Children with high-risk conditions are encouraged to have influenza vaccine and are funded under the Ministry of Health's subsidised influenza vaccination campaign.

The influenza vaccine is also available for children and adults who do not have high-risk conditions, but it is not publicly funded.

The subsidised influenza vaccination campaign for high-risk New Zealanders -- people aged 65 and over, as well as adults and children with long-term health conditions such as heart disease, stroke and diabetes -- runs until the end of July.

Dr Jacobs said the annual influenza immunisation is the best form of defence against the disease, and he strongly urged people to get immunised, particularly those who are most vulnerable and in the at-risk groups . These people are at higher risk of developing complications from an influenza infection.

So far, more people eligible for free influenza immunisation have been vaccinated than last year. There were 436,600 vaccine doses sent to GPs to the end of May this year, compared with 323,699 doses sent out at the same time last year.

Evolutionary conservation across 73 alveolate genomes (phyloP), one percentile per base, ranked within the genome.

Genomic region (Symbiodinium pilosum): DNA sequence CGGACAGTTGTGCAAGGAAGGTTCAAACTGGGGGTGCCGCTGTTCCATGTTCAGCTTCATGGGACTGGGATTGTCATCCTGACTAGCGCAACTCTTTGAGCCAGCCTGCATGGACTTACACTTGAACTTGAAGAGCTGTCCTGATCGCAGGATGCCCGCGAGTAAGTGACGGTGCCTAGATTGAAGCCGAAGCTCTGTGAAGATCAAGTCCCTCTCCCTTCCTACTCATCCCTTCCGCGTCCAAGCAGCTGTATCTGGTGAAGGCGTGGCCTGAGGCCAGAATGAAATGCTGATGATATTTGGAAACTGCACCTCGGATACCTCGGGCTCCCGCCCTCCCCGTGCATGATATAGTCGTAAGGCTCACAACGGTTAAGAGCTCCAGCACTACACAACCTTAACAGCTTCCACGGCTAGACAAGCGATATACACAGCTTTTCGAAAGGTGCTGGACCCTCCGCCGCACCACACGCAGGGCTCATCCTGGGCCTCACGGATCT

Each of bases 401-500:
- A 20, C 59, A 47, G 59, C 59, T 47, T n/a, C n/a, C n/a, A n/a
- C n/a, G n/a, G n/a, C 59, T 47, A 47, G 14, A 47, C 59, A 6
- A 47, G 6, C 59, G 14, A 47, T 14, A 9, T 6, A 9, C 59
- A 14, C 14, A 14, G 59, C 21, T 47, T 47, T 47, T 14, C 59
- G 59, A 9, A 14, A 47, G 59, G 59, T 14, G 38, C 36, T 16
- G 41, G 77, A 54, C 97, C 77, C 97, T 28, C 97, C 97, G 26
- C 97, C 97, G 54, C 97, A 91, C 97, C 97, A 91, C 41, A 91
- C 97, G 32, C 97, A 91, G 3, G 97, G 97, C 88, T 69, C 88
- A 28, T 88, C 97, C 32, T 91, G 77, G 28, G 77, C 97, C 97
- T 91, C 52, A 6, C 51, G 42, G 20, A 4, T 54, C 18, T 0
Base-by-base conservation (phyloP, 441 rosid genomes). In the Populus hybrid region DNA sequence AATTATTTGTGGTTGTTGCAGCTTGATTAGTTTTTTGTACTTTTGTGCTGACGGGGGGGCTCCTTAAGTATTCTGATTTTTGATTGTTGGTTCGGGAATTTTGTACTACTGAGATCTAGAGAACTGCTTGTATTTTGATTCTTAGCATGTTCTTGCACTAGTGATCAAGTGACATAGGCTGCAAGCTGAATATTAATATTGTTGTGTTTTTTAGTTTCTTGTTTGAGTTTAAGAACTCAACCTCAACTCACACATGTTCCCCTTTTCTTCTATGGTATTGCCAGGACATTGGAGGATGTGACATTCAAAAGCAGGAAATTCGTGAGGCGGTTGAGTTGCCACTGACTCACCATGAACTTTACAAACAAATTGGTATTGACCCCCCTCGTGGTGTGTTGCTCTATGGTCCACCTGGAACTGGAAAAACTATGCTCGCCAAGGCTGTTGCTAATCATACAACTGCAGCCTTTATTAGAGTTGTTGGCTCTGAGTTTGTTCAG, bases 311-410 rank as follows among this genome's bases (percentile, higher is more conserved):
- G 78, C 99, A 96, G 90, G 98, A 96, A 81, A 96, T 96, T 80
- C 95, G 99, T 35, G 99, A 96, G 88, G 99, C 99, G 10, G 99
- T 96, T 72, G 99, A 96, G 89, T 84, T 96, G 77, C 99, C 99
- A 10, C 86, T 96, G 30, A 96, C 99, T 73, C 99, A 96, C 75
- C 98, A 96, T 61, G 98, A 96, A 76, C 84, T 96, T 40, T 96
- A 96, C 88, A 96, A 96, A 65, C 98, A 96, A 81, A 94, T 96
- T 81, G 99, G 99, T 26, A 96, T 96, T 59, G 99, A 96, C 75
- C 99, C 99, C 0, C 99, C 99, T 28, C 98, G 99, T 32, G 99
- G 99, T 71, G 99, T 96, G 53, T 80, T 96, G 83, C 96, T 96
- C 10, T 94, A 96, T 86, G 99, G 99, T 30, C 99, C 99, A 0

There are 460,560 people aged 65 and over who are eligible for the free vaccine. As well as this, it is estimated there are around 254,000 in the 16 to 64-year age group who will qualify for free influenza vaccinations.



Influenza activity in New Zealand peaked last year at the end of September, a month later than the peak in 2003 and 2002.

The three influenza strains in this year's vaccine are:

A/Wellington/2004 (H3N2)

A/New Caledonia/1999 (H1N1), and


Influenza B

It is well-documented that influenza B predominates or co-dominates every second year in the southern hemisphere. This happened in New Zealand in 1991, 1993, 1995, 1997 and 2001. The last significant year for influenza B in New Zealand was 2001.

In 2005, influenza B circulation has three interesting features:
1) Influenza B became the predominant strain at the beginning of the influenza season. This is in contrast to the usual pattern that influenza B predominates at the tailing period of the season.
2) B/HongKong lineage virus and B/Shanghai lineage virus are co-circulating in the community, and both of these strains caused school outbreaks in the Auckland and Wellington regions.
3) So far, there have been more B/HongKong lineage viruses (12) than B/Shanghai lineage viruses (10).

In October 2004, the Australian Influenza Vaccine Committee (AIVC) made influenza vaccine composition recommendations for 2005 for New Zealand, Australia and South Africa.

B/Shanghai/361/2002-like strain was chosen as the B component of the vaccine based on epidemiological, antigenic, genetic and serological evidence. The great majority of influenza B isolates was antigenically closely related to B/Shanghai/361/2002-like strains. In 2004, B/Shanghai lineage viruses were the predominant influenza B viruses whereas B/Hong Kong lineage viruses circulated at a lower level.